"Human error" blamed for U.S. airstrike on Doctors Without Borders hospital

WASHINGTON -- The U.S. commander in Afghanistan said Wednesday American forces violated the rules of engagement when they mistakenly bombed a hospital run by Doctors Without Borders last month.

The airstrike in the northern city of Kunduz killed at least 30 civilians.

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An interior view of the MSF Trauma Center on October 14 2015, shows a missile hole in the wall and the burnt-out remains of the the building after what MSF described as a sustained attack on the facility in Kunduz, northern Afghanistan. Victor J. Blue/MSF

One of the worst accidents of the Afghan war was caused by what General John Campbell described as a perfect storm of mistakes committed by America's elite special operations forces.

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"This was a tragic but avoidable accident, caused primarily by human error," Campbell said.

After nearly five days of non-stop fighting in Kunduz, American commandos were holed up in a police station with Afghan troops. The Afghans requested a strike on a nearby government building which had been taken over by Taliban fighters, and an AC-130 gunship was called in by the American ground commander.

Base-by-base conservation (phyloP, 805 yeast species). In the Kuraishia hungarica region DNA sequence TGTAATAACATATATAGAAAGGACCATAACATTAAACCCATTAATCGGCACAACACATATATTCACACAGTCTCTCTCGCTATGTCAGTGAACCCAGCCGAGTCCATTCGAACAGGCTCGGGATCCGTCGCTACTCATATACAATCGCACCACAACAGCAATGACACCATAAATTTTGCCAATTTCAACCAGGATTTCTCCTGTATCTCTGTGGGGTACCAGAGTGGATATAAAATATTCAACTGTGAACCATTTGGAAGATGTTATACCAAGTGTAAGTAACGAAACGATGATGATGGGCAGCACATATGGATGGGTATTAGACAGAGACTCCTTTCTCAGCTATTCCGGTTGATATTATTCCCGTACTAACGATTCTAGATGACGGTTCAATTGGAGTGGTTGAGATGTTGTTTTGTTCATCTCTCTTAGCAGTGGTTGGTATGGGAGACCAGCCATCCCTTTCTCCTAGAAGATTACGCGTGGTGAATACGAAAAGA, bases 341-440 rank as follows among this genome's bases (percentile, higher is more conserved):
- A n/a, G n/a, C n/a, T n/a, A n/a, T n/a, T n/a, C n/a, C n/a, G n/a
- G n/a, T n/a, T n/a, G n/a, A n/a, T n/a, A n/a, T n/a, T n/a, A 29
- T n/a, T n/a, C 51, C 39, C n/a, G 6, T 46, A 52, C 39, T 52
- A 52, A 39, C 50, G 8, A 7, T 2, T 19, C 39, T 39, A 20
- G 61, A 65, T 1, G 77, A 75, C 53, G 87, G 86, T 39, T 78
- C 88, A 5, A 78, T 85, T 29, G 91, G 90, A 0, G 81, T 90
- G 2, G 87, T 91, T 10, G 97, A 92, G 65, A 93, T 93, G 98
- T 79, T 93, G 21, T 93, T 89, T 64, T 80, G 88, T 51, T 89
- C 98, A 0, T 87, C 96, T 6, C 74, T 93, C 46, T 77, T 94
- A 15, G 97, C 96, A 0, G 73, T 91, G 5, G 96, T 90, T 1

The gunship was given the coordinates of the government building, but its targeting system zeroed in on an open field instead. The air crew visually identified the closest structure that resembled the government building that they were supposed to strike.

They did not know it, but that building was in fact the hospital run by Doctors Without Borders.

Before opening fire, the gunship provided the coordinates of the target to a command center at Bagram Air Field.

Pentagon: Afghans called in U.S. airstrike that destroyed hospital

The command center knew those coordinates belonged to the hospital -- which was on a no-strike list -- but nobody put two and two together.

The gunship opened fire. Someone from Doctors Without Borders called Bagram to report the attack, but by the time the command center realized the mistake, the gunship had already ceased fire.

All this happened at a time when the American combat role in Afghanistan had supposedly ended.

Under the new rules of engagement, the American ground commander did not even have the authority to call in the strike.

Some of the commanders involved in the strike have been relieved of their duties and now face possible of disciplinary action.

  • David Martin

    David Martin is CBS News' National Security Correspondent.